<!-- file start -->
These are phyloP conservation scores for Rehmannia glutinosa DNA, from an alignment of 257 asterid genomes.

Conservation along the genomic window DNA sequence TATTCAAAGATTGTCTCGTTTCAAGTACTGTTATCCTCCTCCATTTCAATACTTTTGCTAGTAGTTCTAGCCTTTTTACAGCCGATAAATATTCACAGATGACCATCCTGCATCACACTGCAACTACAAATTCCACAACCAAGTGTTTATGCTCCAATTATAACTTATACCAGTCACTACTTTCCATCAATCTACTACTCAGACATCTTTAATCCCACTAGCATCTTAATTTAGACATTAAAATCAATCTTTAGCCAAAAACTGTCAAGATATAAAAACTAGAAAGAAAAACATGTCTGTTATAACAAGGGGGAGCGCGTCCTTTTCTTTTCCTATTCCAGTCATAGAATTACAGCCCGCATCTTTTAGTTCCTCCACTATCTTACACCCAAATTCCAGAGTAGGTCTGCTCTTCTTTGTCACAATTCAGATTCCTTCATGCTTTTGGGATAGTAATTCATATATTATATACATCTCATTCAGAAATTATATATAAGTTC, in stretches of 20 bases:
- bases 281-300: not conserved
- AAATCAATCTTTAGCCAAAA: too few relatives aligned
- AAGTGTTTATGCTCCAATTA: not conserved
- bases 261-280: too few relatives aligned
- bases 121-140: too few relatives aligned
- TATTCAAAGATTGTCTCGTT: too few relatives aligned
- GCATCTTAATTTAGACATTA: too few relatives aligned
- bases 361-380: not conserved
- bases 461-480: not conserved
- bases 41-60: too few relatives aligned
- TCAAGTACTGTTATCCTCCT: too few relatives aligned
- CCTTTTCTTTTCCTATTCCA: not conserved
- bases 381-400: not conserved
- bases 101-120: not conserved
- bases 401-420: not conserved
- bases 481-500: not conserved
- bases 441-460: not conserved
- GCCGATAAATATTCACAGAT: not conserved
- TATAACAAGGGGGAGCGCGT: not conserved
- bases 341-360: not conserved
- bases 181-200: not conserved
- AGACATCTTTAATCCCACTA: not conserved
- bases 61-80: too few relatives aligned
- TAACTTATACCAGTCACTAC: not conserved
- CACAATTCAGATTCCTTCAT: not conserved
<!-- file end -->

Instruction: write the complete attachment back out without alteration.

These are phyloP conservation scores for Rehmannia glutinosa DNA, from an alignment of 257 asterid genomes.

Conservation along the genomic window DNA sequence TATTCAAAGATTGTCTCGTTTCAAGTACTGTTATCCTCCTCCATTTCAATACTTTTGCTAGTAGTTCTAGCCTTTTTACAGCCGATAAATATTCACAGATGACCATCCTGCATCACACTGCAACTACAAATTCCACAACCAAGTGTTTATGCTCCAATTATAACTTATACCAGTCACTACTTTCCATCAATCTACTACTCAGACATCTTTAATCCCACTAGCATCTTAATTTAGACATTAAAATCAATCTTTAGCCAAAAACTGTCAAGATATAAAAACTAGAAAGAAAAACATGTCTGTTATAACAAGGGGGAGCGCGTCCTTTTCTTTTCCTATTCCAGTCATAGAATTACAGCCCGCATCTTTTAGTTCCTCCACTATCTTACACCCAAATTCCAGAGTAGGTCTGCTCTTCTTTGTCACAATTCAGATTCCTTCATGCTTTTGGGATAGTAATTCATATATTATATACATCTCATTCAGAAATTATATATAAGTTC, in stretches of 20 bases:
- bases 281-300: not conserved
- AAATCAATCTTTAGCCAAAA: too few relatives aligned
- AAGTGTTTATGCTCCAATTA: not conserved
- bases 261-280: too few relatives aligned
- bases 121-140: too few relatives aligned
- TATTCAAAGATTGTCTCGTT: too few relatives aligned
- GCATCTTAATTTAGACATTA: too few relatives aligned
- bases 361-380: not conserved
- bases 461-480: not conserved
- bases 41-60: too few relatives aligned
- TCAAGTACTGTTATCCTCCT: too few relatives aligned
- CCTTTTCTTTTCCTATTCCA: not conserved
- bases 381-400: not conserved
- bases 101-120: not conserved
- bases 401-420: not conserved
- bases 481-500: not conserved
- bases 441-460: not conserved
- GCCGATAAATATTCACAGAT: not conserved
- TATAACAAGGGGGAGCGCGT: not conserved
- bases 341-360: not conserved
- bases 181-200: not conserved
- AGACATCTTTAATCCCACTA: not conserved
- bases 61-80: too few relatives aligned
- TAACTTATACCAGTCACTAC: not conserved
- CACAATTCAGATTCCTTCAT: not conserved